It’s time for a maritozzo rennaissance.

A few years back, Japan was hit by a maritozzo boom, with the sweet cream-filled buns from Rome popping up at all sorts of bakeries, confectionery stores and even one sushi joint. Sadly, however, the sweet buns didn’t have the lasting power to stick around for long, because now you’d be hard-pressed to find them. That recently became a problem for our reporter Daiki Nishimoto, when he felt a sudden craving for a maritozzo…but didn’t know where to get one.

Hopping online, it was surprisingly difficult to find anything there as well, leading him to think that the maritozzo trend must really be well and truly over in Japan. However, the scarcity of the sweet now made Daiki want one even more, so he persevered with his search until he finally came across Pallet (“パレット”), a long-established “fruit dining” store in Tochigi, which sold its maritozzi through the Odakyu Department Store online shop.

▼ Pallet goes by the full name “Pallet 8010”

Daiki put an order in for their “Strawberry Palletozzo”, which came frozen in a box of four for 3,240 yen (US$21.71). At over five bucks each, these were some expensive sweets, but they looked to be worth it, especially as Pallet has a long history behind it, having started as a greengrocer over 120 years ago, back in 1898.

When his package arrived, the morsels looked so good he hopped online to see if he could purchase any more. However, no matter how hard he looked, he could no longer find them online. The product appeared to have disappeared from the lineup, and though this might be a temporary thing, as of this writing, the sweets were still unavailable.

Daiki knew the maritozzi were hard to find but he never expected them to be so ephemeral — it seemed like they were now an endangered species of sweet. This made them even more precious, and they were some of the best-looking maritozzi he’d ever seen.

It’d been a long, long time since he’d seen the familiar face of a maritozzo, so he took a moment to admire its beauty. As he gazed upon it, he was hit by a wonderfully warm yet slightly sad feeling, like opening an old yearbook and flicking through its pages.

If this maritozzo were a student, it would’ve been the most popular at school. It was plump and gorgeous, oozing with white cream and red strawberries that gave it a happy appearance.

The cross section revealed the light and airy texture of the bun..and the generous serving of cream inside.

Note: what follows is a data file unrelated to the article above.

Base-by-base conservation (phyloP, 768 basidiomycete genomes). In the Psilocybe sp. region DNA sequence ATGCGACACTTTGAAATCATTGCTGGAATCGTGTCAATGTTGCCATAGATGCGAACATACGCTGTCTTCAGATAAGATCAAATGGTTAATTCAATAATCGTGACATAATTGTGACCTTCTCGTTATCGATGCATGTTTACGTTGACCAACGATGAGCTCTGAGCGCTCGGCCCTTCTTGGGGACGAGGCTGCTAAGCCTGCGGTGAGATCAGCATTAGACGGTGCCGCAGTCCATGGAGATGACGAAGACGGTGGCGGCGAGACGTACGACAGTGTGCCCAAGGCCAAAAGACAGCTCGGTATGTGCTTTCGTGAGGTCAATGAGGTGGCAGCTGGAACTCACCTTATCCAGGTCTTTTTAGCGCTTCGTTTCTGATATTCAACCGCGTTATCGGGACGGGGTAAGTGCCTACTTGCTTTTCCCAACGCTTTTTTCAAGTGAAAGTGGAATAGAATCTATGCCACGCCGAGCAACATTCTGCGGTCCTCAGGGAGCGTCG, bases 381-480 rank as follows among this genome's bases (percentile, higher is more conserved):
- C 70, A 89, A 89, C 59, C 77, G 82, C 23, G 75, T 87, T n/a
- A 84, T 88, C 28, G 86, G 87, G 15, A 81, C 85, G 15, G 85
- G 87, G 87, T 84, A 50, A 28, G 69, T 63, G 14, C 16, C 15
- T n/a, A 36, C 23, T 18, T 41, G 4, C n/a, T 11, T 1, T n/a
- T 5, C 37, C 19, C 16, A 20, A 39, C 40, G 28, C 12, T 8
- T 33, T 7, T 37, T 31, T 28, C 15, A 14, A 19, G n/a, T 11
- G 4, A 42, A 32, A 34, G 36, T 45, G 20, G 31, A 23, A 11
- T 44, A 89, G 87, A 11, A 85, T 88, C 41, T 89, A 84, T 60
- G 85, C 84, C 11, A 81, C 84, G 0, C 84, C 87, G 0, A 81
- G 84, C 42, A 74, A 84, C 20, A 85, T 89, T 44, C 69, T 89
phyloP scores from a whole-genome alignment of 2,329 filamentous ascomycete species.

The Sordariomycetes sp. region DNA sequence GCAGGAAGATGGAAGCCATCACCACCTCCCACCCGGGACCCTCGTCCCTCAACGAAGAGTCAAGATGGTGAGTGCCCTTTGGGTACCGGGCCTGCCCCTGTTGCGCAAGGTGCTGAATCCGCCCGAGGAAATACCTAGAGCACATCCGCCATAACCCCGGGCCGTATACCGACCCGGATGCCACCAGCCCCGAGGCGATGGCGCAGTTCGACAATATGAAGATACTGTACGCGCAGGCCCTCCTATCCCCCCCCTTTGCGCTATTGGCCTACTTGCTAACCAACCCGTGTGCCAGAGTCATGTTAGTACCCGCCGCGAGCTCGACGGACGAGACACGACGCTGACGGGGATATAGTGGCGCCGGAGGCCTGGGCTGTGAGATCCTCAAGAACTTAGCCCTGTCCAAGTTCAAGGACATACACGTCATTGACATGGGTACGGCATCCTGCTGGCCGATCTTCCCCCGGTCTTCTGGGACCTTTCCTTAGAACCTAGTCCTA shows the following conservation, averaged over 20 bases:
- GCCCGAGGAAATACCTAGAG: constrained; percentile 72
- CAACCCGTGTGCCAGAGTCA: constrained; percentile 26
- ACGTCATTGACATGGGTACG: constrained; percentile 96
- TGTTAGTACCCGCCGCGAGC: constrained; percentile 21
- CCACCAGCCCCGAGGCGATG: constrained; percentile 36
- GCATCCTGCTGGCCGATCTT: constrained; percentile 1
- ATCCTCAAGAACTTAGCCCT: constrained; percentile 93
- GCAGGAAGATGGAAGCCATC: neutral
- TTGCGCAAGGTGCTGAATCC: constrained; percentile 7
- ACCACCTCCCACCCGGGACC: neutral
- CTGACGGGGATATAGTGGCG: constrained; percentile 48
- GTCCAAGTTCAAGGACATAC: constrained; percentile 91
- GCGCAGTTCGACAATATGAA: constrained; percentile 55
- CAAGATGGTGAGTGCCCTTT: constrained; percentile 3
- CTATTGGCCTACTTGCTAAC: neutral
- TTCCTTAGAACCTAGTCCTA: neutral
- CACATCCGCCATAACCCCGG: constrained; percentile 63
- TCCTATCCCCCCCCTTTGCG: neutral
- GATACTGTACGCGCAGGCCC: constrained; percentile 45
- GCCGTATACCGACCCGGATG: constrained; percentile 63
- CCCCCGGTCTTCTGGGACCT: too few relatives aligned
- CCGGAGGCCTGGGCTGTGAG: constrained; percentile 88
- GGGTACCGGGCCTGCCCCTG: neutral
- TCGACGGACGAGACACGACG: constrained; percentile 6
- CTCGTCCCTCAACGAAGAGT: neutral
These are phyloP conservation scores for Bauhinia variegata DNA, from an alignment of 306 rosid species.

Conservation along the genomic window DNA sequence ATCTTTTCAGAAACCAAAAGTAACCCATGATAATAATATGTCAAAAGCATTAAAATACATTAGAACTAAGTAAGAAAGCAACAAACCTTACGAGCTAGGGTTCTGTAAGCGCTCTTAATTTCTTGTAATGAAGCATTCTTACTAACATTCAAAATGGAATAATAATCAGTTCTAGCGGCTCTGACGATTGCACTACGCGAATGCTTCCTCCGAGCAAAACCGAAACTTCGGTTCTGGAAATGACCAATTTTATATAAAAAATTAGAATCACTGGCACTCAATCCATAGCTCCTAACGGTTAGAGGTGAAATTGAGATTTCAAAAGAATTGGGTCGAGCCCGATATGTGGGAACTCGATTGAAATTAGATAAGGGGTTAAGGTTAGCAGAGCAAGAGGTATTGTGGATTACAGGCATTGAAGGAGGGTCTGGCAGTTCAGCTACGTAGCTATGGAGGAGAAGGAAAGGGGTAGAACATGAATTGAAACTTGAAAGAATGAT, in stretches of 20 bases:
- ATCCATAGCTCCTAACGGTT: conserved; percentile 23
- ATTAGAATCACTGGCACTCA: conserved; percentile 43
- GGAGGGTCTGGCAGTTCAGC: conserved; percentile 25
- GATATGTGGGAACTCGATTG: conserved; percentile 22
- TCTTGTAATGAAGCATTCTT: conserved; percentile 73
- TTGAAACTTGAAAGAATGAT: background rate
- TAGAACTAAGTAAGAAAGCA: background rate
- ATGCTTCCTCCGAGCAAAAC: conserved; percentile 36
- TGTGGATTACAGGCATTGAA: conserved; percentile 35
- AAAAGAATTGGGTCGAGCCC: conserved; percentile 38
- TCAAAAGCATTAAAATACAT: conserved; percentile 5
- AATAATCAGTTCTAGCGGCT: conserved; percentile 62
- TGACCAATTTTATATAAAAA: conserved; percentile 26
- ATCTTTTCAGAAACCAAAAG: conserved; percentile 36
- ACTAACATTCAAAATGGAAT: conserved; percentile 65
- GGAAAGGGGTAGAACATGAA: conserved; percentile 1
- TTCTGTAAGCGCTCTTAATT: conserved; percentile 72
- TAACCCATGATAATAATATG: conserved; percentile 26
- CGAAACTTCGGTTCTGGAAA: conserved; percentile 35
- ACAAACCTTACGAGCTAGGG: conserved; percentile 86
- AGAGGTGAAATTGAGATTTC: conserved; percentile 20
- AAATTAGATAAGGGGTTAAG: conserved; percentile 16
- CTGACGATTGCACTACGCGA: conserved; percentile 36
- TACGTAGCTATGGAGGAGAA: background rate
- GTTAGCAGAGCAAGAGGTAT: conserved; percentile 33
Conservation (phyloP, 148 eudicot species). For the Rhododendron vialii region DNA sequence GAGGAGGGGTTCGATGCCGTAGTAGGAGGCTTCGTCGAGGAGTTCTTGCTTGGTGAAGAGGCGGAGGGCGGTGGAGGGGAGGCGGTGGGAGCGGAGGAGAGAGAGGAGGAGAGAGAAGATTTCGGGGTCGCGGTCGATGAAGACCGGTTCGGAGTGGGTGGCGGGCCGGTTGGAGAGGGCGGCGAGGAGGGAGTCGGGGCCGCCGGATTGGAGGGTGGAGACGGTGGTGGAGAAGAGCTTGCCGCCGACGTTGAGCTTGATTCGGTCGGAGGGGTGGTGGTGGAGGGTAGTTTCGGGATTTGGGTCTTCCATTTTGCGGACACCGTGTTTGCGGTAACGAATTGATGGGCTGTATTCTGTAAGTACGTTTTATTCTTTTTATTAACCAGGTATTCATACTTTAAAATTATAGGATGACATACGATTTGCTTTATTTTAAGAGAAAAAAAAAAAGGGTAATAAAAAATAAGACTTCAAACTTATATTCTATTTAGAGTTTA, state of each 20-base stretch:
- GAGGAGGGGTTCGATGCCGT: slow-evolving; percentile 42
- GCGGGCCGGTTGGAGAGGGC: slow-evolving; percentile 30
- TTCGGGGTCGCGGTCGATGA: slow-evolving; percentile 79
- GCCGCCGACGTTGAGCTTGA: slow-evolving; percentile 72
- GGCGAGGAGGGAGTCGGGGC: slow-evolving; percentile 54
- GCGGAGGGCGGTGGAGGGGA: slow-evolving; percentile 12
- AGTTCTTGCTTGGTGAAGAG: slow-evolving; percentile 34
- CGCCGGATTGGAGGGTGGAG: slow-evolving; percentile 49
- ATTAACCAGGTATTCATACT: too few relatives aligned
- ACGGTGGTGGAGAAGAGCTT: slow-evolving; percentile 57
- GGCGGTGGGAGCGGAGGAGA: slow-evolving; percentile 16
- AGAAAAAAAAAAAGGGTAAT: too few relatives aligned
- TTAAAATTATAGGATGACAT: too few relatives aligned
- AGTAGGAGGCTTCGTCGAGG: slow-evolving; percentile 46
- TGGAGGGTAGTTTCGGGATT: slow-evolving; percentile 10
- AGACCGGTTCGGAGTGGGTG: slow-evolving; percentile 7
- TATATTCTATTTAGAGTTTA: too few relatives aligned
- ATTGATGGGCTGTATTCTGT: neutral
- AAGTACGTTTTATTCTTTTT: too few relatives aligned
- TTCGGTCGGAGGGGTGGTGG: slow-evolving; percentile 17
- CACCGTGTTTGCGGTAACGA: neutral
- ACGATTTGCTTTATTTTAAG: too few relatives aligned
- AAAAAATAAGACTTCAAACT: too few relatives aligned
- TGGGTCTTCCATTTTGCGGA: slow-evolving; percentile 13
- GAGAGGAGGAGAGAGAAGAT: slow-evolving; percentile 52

It was delightfully soft to touch, with a gentle spring under the fingers that alluded to its fluffy texture.

Biting into the sweet, Daiki felt a surge of happiness as the fruity, creamy flavours spread throughout his mouth. Even though it had arrived frozen, the dough was surprisingly fluffy and soft, and the fresh cream was sweet and smooth, melting on the tongue. The strawberries had a crunchy, sherbet-like texture, with an exquisite tartness that was absolutely delicious.

▼ It was so good he soon found himself reaching for another one.

The high-quality flavours and excellent textures were a testament to the skill of this famous purveyor, and though it was rich, it was so light and refreshing you could easily eat more than one in a single sitting.

That’s exactly what Daiki did, eating his way through two of them, all the while savouring every mouthful of this hard-to-find flavour.

▼ One last look at an endangered sweet that’s on the brink of disappearing.

The maritozzi tasted even better than he’d remembered, giving him hope that they might one day enjoy a renaissance in Japan. As it stands, though, the maritozzo boom has all but fizzled out in Japan, which, on the bright side, means there’s a gaping hole in the market for something new to replace it.

Daiki hopes a successor is out there making its way to these shores soon, because now he’s become reacquainted with the Italian sweet, he’s keener than ever to continue exploring new horizons.

Related: Odakyu Department Store Online Shop, Pallet
Photos ©SoraNews24

● Want to hear about SoraNews24’s latest articles as soon as they’re published? Follow us on Facebook and Twitter!
[ Read in Japanese ]